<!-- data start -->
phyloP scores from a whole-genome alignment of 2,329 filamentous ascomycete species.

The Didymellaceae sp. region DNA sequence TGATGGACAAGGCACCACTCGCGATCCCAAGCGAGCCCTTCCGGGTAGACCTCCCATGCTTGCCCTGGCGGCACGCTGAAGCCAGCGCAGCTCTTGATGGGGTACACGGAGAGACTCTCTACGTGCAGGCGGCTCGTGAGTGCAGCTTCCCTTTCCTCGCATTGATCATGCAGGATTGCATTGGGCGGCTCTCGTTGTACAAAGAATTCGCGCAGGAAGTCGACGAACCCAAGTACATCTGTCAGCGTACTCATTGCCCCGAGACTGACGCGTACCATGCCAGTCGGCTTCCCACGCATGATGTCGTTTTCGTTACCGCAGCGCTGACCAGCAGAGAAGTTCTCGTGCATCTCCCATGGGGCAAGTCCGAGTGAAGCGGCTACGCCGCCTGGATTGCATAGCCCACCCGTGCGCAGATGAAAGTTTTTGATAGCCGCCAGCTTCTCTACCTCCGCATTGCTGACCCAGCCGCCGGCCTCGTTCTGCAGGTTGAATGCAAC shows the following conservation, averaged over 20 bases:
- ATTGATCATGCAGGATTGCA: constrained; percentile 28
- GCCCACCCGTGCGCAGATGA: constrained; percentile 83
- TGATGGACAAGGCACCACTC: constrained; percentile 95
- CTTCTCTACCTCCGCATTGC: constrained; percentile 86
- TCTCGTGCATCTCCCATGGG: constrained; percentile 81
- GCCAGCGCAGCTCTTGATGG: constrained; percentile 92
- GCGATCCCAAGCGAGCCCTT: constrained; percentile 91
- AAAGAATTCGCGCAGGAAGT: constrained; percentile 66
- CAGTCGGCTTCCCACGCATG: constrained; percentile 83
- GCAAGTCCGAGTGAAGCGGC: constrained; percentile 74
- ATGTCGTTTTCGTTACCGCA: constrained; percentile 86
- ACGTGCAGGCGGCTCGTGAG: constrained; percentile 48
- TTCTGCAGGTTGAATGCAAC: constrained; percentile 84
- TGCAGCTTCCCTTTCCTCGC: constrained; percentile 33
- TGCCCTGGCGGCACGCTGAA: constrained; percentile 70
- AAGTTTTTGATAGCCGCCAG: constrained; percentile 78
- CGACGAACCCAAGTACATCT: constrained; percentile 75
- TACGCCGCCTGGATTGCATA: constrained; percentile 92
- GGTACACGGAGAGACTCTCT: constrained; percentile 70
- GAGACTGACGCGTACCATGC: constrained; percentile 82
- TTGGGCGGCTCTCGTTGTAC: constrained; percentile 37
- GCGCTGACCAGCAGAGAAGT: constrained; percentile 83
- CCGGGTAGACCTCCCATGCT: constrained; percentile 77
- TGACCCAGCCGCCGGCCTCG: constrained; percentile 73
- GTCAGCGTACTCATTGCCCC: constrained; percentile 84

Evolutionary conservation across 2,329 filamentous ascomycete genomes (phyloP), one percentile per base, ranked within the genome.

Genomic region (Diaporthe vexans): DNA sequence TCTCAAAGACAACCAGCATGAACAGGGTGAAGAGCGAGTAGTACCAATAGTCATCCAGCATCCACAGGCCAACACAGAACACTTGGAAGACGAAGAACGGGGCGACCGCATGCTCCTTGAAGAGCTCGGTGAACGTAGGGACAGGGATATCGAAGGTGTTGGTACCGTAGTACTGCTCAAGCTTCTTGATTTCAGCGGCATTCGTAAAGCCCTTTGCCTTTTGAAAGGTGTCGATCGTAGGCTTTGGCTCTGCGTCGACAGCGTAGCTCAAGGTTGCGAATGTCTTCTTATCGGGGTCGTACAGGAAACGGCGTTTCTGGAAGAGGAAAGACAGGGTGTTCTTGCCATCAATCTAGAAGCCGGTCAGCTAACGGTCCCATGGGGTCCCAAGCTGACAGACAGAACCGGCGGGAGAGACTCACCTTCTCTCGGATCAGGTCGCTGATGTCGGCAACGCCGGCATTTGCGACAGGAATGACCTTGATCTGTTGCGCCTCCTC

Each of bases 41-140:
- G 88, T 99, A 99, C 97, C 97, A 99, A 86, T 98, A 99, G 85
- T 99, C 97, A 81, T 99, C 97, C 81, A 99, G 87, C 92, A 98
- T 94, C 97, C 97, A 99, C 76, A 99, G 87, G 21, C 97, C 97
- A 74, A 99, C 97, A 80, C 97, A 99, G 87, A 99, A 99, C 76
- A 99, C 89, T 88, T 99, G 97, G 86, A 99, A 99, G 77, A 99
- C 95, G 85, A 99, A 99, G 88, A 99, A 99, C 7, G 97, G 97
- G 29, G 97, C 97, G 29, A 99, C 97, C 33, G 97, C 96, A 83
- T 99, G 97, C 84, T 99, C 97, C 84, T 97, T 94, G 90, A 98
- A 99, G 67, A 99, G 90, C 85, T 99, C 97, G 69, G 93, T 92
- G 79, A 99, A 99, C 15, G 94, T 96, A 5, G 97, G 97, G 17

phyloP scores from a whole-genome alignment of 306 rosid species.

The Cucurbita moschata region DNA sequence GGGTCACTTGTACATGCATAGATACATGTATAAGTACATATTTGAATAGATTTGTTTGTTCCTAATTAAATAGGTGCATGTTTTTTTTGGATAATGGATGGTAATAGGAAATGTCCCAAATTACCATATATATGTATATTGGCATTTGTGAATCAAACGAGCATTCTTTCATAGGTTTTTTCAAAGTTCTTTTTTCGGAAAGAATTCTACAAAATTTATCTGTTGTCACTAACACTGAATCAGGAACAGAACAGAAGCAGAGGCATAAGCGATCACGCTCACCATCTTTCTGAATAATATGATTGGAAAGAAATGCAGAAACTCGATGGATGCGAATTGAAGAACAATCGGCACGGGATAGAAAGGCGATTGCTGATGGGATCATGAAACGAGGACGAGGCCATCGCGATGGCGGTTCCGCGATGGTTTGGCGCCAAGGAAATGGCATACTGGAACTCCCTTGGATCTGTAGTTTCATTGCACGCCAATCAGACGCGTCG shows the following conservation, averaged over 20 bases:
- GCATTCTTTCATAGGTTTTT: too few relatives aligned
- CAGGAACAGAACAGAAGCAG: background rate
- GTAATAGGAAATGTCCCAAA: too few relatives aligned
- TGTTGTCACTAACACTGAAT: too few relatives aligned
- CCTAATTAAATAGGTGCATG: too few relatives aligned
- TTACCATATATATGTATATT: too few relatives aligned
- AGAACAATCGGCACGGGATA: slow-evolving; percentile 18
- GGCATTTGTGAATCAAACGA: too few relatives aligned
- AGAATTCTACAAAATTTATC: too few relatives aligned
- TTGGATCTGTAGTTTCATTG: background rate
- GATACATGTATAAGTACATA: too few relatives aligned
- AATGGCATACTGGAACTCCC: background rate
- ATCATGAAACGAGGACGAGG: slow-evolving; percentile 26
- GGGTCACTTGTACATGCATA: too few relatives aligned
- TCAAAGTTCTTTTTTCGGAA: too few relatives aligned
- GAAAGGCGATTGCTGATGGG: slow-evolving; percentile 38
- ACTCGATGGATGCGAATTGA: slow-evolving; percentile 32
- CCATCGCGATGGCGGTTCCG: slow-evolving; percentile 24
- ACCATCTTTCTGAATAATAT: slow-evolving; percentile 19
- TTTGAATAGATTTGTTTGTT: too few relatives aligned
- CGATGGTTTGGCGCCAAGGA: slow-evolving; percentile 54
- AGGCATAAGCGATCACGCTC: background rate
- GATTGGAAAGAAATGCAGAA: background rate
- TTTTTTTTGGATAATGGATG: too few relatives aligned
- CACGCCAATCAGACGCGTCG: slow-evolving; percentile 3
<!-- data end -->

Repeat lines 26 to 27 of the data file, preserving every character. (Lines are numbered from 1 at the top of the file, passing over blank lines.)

- TGACCCAGCCGCCGGCCTCG: constrained; percentile 73
- GTCAGCGTACTCATTGCCCC: constrained; percentile 84